You cannot force your neighbor to tolerate a decrepit boundary fence. If you insist upon maintaining the fence in its present location, you're going to trigger the statutory language identified by L-1, "Adjoining landowners are presumed to share an equal benefit from any fence dividing their properties and, unless otherwise agreed to by the parties in a written agreement, shall be presumed to be equally responsible for the reasonable costs of construction, maintenance, or necessary replacement of the fence". You can't expect to have it both ways -- you can't expect that a court will allow you to simultaneously argue that the boundary fence benefits you and cannot be touched by your neighbor, and that it doesn't affect you at all so its decrepitude is entirely your neighbor's problem. Your neighbor could notify you of an intent to replace the fence, under Sec. 841(b)(2) of the Civil Code, as a prelude to recovering half the cost of constructing the replacement fence that you concede is needed.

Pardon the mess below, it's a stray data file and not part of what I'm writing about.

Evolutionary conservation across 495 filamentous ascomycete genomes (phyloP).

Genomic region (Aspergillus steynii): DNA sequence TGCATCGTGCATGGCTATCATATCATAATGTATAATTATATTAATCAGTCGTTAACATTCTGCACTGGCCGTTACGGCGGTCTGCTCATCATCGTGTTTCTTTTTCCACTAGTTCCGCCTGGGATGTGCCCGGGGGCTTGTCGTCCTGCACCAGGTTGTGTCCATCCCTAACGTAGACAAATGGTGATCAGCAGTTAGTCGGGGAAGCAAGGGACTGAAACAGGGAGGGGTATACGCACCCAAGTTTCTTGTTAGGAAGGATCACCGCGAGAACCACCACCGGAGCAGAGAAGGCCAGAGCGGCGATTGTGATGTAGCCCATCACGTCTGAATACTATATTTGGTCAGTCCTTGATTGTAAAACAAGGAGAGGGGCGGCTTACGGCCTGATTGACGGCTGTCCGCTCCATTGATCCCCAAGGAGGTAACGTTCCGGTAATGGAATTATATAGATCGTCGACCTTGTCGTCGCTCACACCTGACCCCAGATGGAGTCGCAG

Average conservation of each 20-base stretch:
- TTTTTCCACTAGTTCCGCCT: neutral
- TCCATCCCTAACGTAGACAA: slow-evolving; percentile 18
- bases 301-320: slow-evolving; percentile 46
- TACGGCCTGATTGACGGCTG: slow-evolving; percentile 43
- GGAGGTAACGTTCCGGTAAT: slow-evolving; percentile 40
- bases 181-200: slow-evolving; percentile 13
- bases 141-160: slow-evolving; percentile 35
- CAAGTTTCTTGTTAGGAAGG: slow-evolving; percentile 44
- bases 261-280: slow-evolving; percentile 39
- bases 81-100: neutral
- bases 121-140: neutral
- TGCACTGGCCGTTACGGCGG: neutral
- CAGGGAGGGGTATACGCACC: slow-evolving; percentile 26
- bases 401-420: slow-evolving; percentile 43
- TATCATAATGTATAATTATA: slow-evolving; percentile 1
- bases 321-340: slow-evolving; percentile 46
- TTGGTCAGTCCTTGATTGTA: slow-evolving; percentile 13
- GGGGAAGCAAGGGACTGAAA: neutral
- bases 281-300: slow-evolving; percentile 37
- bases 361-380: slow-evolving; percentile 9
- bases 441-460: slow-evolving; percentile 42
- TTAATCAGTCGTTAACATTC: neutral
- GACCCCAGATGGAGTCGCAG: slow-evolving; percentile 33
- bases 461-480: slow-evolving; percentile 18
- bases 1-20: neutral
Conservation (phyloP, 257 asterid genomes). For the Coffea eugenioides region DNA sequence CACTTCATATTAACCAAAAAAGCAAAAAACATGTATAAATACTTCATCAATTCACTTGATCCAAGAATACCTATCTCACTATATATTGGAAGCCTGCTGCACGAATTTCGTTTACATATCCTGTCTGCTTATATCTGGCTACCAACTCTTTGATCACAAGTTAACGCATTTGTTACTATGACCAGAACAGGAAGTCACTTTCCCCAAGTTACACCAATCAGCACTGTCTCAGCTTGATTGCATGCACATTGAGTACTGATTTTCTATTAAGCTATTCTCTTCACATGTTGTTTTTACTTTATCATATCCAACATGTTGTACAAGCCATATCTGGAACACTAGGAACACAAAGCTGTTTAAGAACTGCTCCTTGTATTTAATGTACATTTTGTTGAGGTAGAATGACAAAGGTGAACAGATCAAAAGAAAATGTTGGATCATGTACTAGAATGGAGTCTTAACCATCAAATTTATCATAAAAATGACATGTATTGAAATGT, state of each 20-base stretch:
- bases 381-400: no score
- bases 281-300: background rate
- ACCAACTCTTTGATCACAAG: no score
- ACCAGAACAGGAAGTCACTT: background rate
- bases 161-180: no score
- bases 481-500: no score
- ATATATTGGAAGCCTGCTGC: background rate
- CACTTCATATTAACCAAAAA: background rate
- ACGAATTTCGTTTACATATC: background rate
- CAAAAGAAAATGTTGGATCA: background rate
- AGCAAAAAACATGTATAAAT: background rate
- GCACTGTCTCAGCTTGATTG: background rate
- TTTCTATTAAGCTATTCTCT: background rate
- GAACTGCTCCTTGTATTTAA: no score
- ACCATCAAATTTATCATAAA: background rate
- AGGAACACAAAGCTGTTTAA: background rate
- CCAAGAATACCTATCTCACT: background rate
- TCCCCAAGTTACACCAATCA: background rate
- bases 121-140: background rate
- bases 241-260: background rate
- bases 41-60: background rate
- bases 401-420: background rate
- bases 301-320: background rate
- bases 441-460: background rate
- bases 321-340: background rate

I cannot see a court buying into your notion that the existing, decrepit fence should be sandwiched between two new fences, such that it cannot be seen or repaired (without removing part or all of one of the new fences).

    If he removes the fence, you also have a problem. Your new fence would prevent you from restoring a boundary fence without going onto his property, which he would almost certainly refuse. It would also make it very difficult for you to be able to convince a court that you were somehow damaged by having your land lie unfenced -- you would have your own new fence, part of the goal of which is to prevent you from even seeing if the boundary fence remains in place, such that your property remained fully fenced.